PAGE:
"In death there are no accidents, no coincidences, no mishaps, and no escapes."
—Bludworth the Coroner, Final Destination
The Final Destination horror franchise (which has spawned five movies, two comic books, and six original novels) revolves around the premise of Death's list.Every film in the franchise follows the same formula: a group of people leave the scene of an accident that kills a large number of people. Their departure and survival — caused by a premonition seen by the person who causes the group's escape — screws with Death's plans. In turn, Death makes sure that those survivors end up dying in elaborate "accidents" as part of a "list" of victims, which essentially turns the natural process of death into a supernatural "slasher". Each film culminates in an attempt by the person who saw the premonition and another person (or two) from the group to "cheat" Death and break its cycle before Death gets to them.This franchise bears no relation to the stage of the same name from the Super Smash Bros. fighting game series. Although a song of the same name was inspired by the title of the original film, said song does not appear in any of the films.
These films contain examples of the following tropes:
open/close all folders
Anyone Can Die: Though, due to the nature of the series and the genre, this is to be expected.
Asshole Victim: This being a slasher franchise, this happens a lot. See below for specific examples.
The Bad Guy Wins: No matter what the characters do, Death will always claim them.
Balancing Death's Books: The driving force behind the films. People were supposed to die, but they cheated and got out of it. So now Death is going to get his revenge, by killing them off in excruciating and painful ways.
Big Good: Word of God has implied that there's a second force that sends the premonitions (The Final Destination implies it's Death toying with them, but this is debatable as the fifth film seems to ignore this and the fourth was written by different writers than the original three) and works against Death.
Chekhov's Gun: Flip-flopped - so many things get set up that it gets so convoluted, and then subverted when something comes straight out of the blue. In fact, long-time fans might start playing "count the ways this room could kill you" with each new scene.
Chunky Salsa Rule: It would probably be easier to list the ones who didn't turn into giblets.
Crapsack World: Death is real and he either hates you or thinks your silly attempts to live are amusing. Also, because of Death, horrible accidents that involve dozens or even hundreds of people dying are commonplace. Everything, from ceiling fans to roller coasters to planes, is on the verge of falling apart or blowing up due to the slightest provocation. And when it does fall apart, it will do so in the way that is most likely to kill anyone around as it happens.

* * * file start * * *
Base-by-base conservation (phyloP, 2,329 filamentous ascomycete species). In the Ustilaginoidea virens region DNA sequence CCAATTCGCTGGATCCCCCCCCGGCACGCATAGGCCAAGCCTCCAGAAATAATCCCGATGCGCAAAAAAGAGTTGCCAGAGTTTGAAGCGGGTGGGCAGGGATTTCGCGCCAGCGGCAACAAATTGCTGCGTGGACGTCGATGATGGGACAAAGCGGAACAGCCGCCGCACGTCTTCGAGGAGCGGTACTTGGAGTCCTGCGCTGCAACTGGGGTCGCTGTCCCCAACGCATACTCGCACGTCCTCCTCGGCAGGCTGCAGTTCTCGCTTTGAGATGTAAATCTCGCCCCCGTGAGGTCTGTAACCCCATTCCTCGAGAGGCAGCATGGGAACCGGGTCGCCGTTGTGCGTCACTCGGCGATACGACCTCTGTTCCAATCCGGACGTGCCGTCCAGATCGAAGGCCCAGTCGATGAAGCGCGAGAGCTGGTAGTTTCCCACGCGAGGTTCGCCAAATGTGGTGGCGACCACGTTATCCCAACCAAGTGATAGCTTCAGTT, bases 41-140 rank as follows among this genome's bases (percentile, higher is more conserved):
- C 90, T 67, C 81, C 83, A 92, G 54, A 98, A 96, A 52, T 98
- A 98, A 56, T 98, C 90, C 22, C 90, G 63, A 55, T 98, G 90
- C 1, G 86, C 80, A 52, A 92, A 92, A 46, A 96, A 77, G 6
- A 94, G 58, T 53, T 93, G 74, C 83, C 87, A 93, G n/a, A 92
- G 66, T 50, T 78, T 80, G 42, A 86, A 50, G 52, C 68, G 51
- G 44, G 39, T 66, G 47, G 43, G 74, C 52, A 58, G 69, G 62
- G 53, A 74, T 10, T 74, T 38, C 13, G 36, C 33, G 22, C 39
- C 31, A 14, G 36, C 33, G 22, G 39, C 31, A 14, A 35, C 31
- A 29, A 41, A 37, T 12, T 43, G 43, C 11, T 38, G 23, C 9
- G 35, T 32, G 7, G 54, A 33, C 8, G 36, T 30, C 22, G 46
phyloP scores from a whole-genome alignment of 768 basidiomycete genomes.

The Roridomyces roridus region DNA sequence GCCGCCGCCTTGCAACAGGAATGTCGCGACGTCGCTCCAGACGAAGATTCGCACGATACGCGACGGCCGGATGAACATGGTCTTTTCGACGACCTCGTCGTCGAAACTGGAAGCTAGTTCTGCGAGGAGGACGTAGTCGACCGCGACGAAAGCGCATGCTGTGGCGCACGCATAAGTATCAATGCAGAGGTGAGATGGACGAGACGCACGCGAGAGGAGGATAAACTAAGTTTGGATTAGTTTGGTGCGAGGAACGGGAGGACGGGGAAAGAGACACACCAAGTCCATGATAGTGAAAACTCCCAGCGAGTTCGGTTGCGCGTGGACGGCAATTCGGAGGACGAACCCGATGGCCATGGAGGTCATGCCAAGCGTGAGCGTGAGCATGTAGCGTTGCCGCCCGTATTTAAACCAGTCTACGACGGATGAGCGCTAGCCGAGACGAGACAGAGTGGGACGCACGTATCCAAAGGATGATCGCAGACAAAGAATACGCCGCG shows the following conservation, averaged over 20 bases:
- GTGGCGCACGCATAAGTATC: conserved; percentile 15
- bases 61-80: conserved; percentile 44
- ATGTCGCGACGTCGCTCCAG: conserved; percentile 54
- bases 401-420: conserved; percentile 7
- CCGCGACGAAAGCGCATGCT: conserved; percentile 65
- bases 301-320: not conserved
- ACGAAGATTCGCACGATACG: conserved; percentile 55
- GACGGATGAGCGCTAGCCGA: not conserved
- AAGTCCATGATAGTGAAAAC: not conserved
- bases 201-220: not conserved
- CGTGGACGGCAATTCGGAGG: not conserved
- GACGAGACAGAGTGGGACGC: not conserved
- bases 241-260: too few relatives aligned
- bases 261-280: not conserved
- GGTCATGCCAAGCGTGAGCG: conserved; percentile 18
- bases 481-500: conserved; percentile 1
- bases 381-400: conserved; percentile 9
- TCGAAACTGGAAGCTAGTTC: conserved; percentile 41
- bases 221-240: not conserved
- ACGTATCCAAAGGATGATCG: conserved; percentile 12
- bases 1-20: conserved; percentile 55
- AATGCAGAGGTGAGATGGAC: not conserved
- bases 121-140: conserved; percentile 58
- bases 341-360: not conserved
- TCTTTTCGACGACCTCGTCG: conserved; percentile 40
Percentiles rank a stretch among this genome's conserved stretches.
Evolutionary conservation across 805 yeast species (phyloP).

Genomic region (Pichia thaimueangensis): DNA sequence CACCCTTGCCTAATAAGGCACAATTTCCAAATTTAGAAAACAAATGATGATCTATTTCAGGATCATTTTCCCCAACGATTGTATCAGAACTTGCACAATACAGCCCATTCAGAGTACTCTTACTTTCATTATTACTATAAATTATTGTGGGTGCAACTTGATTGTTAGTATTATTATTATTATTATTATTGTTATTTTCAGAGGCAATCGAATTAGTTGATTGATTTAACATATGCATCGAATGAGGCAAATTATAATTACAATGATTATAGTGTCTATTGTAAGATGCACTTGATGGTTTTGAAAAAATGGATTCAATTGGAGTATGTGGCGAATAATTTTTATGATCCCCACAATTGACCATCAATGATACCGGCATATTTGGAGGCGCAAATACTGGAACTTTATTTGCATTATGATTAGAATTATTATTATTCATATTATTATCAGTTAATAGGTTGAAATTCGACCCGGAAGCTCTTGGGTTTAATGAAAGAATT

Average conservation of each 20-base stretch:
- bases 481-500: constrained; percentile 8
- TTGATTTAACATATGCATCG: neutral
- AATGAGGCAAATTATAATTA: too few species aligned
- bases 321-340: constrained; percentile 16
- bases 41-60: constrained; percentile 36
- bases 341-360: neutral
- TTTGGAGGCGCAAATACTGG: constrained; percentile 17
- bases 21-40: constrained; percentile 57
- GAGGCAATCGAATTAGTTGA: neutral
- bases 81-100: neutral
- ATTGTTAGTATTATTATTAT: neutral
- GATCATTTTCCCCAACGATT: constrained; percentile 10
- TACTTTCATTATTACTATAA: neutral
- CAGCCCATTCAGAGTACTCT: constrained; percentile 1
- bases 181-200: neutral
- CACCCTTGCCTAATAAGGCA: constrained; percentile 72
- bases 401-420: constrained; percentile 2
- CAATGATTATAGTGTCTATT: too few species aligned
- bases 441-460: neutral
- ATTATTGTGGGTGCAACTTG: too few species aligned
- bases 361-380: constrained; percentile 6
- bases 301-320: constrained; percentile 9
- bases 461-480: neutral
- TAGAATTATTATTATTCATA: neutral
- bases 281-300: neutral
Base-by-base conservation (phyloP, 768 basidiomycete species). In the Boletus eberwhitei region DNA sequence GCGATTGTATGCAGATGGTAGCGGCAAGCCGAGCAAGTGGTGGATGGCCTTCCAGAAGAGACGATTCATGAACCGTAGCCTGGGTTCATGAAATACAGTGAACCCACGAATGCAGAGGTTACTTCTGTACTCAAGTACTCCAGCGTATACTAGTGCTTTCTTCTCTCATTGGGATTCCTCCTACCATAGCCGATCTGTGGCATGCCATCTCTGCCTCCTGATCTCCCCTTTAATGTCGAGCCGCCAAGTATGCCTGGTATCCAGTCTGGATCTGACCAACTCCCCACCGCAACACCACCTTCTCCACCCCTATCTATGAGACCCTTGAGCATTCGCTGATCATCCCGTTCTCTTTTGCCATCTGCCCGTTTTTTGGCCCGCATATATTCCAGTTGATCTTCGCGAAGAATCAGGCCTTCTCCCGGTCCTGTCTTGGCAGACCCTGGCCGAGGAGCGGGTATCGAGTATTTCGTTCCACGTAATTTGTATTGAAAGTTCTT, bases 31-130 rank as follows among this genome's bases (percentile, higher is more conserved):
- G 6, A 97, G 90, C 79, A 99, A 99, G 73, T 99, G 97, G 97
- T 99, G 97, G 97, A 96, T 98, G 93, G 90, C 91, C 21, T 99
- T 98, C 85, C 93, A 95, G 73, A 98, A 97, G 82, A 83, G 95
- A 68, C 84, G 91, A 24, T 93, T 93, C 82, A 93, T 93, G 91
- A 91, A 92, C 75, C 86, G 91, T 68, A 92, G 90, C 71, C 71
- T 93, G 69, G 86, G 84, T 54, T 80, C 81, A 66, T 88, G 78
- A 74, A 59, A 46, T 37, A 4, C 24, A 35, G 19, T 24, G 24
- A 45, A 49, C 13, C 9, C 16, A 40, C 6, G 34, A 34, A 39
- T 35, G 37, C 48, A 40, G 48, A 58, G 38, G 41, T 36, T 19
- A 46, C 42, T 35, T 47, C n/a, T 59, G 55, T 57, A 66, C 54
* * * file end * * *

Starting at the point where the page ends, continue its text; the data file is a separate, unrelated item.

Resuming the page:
Daylight Horror: To drive home the point that death waits for nobody and could strike at any moment, a lot of the deaths occur during the middle of the day, when the characters are doing mundane activities. The disaster that open each movie even alternates between night and day, with those of 2, 4 and 5 (a prequel to 1, meaning it still fits the pattern) taking place during the day.
Death Song: A staple of the series; Death loves music.
And the Colorado rocky mountain high, I've seen it rainin' fire in the sky.
Talking to myself all the way to the station / Pictures in my head of the final destination
I'm on the Highway to Hell.
There is someone... walking behind you... turn around, look at me.
The explosion of the plane is a bit too spectacular, really. Not to mention the car crash at the beginning of the second movie, where every car blows up.
Subverted at the same time with Evan Lewis' original death in the same scene. He actually rams into a rig's gas tank, but his car doesn't explode; he remains trapped in the carriage of his car, screaming as he is burning to death.
Averted with the drive-through collision in film #3, probably because an explosion would've obscured the fan-blade-to-the-head manner of the resulting death.
In the car crash in the second movie, there is a Ford Pinto, driven by Nora and Tim.